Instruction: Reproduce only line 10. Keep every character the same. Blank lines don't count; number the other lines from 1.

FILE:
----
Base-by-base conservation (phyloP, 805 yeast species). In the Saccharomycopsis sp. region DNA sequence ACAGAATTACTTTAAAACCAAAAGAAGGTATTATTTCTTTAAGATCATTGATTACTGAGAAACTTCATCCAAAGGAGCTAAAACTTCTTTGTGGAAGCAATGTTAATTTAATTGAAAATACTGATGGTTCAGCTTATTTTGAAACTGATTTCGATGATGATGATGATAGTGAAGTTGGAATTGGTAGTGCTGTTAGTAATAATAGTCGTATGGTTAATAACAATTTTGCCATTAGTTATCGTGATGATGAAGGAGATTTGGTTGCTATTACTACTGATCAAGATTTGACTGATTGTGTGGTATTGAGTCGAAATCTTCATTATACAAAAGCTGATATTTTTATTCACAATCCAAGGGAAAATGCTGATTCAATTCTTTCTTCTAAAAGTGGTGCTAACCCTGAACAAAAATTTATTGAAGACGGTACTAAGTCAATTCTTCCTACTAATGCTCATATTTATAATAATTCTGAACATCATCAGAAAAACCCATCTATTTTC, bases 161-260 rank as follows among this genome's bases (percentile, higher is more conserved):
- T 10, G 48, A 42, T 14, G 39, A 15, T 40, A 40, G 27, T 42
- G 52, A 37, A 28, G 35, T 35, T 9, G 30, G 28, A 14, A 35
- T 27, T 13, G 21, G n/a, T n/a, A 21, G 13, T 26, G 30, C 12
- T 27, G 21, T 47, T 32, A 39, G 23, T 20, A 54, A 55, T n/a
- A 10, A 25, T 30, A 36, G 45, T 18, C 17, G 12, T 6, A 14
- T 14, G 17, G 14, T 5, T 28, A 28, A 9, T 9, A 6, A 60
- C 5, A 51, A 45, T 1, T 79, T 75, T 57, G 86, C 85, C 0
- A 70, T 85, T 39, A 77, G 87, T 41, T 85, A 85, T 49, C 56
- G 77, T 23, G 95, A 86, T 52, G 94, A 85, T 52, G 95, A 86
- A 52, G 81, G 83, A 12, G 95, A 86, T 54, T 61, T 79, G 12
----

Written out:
- G 77, T 23, G 95, A 86, T 52, G 94, A 85, T 52, G 95, A 86